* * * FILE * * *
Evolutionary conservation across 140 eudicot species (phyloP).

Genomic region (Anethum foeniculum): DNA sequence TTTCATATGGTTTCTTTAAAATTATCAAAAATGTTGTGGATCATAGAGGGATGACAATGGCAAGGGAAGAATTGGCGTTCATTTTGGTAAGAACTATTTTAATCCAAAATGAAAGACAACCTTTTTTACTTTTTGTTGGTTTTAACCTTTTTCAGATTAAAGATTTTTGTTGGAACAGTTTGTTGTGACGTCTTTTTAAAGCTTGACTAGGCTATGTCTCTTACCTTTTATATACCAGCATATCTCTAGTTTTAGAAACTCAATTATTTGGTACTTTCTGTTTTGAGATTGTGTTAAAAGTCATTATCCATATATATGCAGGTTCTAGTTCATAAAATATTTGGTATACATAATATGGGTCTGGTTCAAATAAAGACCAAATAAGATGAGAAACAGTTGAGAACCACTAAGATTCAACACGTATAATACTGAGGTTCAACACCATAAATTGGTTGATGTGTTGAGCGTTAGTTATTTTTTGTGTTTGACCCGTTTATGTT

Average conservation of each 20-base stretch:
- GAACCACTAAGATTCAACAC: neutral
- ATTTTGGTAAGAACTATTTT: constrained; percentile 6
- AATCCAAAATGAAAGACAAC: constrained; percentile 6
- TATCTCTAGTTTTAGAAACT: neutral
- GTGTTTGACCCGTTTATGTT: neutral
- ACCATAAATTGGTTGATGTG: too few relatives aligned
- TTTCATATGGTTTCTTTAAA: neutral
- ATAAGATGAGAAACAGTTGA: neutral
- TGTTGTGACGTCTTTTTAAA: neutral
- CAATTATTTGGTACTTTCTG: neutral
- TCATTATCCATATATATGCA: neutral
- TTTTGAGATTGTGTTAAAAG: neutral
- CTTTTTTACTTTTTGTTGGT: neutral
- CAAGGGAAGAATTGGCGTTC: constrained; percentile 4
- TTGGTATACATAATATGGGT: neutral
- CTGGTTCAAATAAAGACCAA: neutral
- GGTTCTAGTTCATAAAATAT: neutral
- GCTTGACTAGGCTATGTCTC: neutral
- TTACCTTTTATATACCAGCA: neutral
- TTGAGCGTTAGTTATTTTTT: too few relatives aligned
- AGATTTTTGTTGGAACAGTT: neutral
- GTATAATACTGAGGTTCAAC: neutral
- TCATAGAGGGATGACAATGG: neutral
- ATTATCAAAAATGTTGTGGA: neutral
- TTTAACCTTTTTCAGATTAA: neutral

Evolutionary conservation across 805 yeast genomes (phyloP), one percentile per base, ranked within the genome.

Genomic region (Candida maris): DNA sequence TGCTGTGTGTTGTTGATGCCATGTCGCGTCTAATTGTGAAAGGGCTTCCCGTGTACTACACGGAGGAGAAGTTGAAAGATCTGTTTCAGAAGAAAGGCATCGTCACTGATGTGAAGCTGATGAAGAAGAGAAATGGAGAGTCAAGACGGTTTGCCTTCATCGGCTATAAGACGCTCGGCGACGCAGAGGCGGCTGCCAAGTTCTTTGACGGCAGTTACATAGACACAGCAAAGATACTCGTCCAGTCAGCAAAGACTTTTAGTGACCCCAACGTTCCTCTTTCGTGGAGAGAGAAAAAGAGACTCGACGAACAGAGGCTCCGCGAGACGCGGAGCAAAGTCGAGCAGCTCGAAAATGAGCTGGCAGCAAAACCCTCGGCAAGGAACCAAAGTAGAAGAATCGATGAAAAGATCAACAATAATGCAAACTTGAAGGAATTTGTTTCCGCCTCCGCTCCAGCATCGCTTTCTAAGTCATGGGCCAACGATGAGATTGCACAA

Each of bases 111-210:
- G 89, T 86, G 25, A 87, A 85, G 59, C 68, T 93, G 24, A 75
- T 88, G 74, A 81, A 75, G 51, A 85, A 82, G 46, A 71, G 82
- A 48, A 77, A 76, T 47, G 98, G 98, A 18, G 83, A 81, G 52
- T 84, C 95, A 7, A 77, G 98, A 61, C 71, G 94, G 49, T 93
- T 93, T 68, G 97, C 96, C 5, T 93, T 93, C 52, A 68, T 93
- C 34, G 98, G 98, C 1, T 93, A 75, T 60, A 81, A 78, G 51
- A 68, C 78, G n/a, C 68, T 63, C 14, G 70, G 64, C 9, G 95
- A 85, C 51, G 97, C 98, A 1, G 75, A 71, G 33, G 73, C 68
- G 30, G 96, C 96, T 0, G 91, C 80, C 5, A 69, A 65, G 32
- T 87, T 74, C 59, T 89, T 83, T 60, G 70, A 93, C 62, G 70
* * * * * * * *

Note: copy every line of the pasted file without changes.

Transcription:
Evolutionary conservation across 140 eudicot species (phyloP).

Genomic region (Anethum foeniculum): DNA sequence TTTCATATGGTTTCTTTAAAATTATCAAAAATGTTGTGGATCATAGAGGGATGACAATGGCAAGGGAAGAATTGGCGTTCATTTTGGTAAGAACTATTTTAATCCAAAATGAAAGACAACCTTTTTTACTTTTTGTTGGTTTTAACCTTTTTCAGATTAAAGATTTTTGTTGGAACAGTTTGTTGTGACGTCTTTTTAAAGCTTGACTAGGCTATGTCTCTTACCTTTTATATACCAGCATATCTCTAGTTTTAGAAACTCAATTATTTGGTACTTTCTGTTTTGAGATTGTGTTAAAAGTCATTATCCATATATATGCAGGTTCTAGTTCATAAAATATTTGGTATACATAATATGGGTCTGGTTCAAATAAAGACCAAATAAGATGAGAAACAGTTGAGAACCACTAAGATTCAACACGTATAATACTGAGGTTCAACACCATAAATTGGTTGATGTGTTGAGCGTTAGTTATTTTTTGTGTTTGACCCGTTTATGTT

Average conservation of each 20-base stretch:
- GAACCACTAAGATTCAACAC: neutral
- ATTTTGGTAAGAACTATTTT: constrained; percentile 6
- AATCCAAAATGAAAGACAAC: constrained; percentile 6
- TATCTCTAGTTTTAGAAACT: neutral
- GTGTTTGACCCGTTTATGTT: neutral
- ACCATAAATTGGTTGATGTG: too few relatives aligned
- TTTCATATGGTTTCTTTAAA: neutral
- ATAAGATGAGAAACAGTTGA: neutral
- TGTTGTGACGTCTTTTTAAA: neutral
- CAATTATTTGGTACTTTCTG: neutral
- TCATTATCCATATATATGCA: neutral
- TTTTGAGATTGTGTTAAAAG: neutral
- CTTTTTTACTTTTTGTTGGT: neutral
- CAAGGGAAGAATTGGCGTTC: constrained; percentile 4
- TTGGTATACATAATATGGGT: neutral
- CTGGTTCAAATAAAGACCAA: neutral
- GGTTCTAGTTCATAAAATAT: neutral
- GCTTGACTAGGCTATGTCTC: neutral
- TTACCTTTTATATACCAGCA: neutral
- TTGAGCGTTAGTTATTTTTT: too few relatives aligned
- AGATTTTTGTTGGAACAGTT: neutral
- GTATAATACTGAGGTTCAAC: neutral
- TCATAGAGGGATGACAATGG: neutral
- ATTATCAAAAATGTTGTGGA: neutral
- TTTAACCTTTTTCAGATTAA: neutral

Evolutionary conservation across 805 yeast genomes (phyloP), one percentile per base, ranked within the genome.

Genomic region (Candida maris): DNA sequence TGCTGTGTGTTGTTGATGCCATGTCGCGTCTAATTGTGAAAGGGCTTCCCGTGTACTACACGGAGGAGAAGTTGAAAGATCTGTTTCAGAAGAAAGGCATCGTCACTGATGTGAAGCTGATGAAGAAGAGAAATGGAGAGTCAAGACGGTTTGCCTTCATCGGCTATAAGACGCTCGGCGACGCAGAGGCGGCTGCCAAGTTCTTTGACGGCAGTTACATAGACACAGCAAAGATACTCGTCCAGTCAGCAAAGACTTTTAGTGACCCCAACGTTCCTCTTTCGTGGAGAGAGAAAAAGAGACTCGACGAACAGAGGCTCCGCGAGACGCGGAGCAAAGTCGAGCAGCTCGAAAATGAGCTGGCAGCAAAACCCTCGGCAAGGAACCAAAGTAGAAGAATCGATGAAAAGATCAACAATAATGCAAACTTGAAGGAATTTGTTTCCGCCTCCGCTCCAGCATCGCTTTCTAAGTCATGGGCCAACGATGAGATTGCACAA

Each of bases 111-210:
- G 89, T 86, G 25, A 87, A 85, G 59, C 68, T 93, G 24, A 75
- T 88, G 74, A 81, A 75, G 51, A 85, A 82, G 46, A 71, G 82
- A 48, A 77, A 76, T 47, G 98, G 98, A 18, G 83, A 81, G 52
- T 84, C 95, A 7, A 77, G 98, A 61, C 71, G 94, G 49, T 93
- T 93, T 68, G 97, C 96, C 5, T 93, T 93, C 52, A 68, T 93
- C 34, G 98, G 98, C 1, T 93, A 75, T 60, A 81, A 78, G 51
- A 68, C 78, G n/a, C 68, T 63, C 14, G 70, G 64, C 9, G 95
- A 85, C 51, G 97, C 98, A 1, G 75, A 71, G 33, G 73, C 68
- G 30, G 96, C 96, T 0, G 91, C 80, C 5, A 69, A 65, G 32
- T 87, T 74, C 59, T 89, T 83, T 60, G 70, A 93, C 62, G 70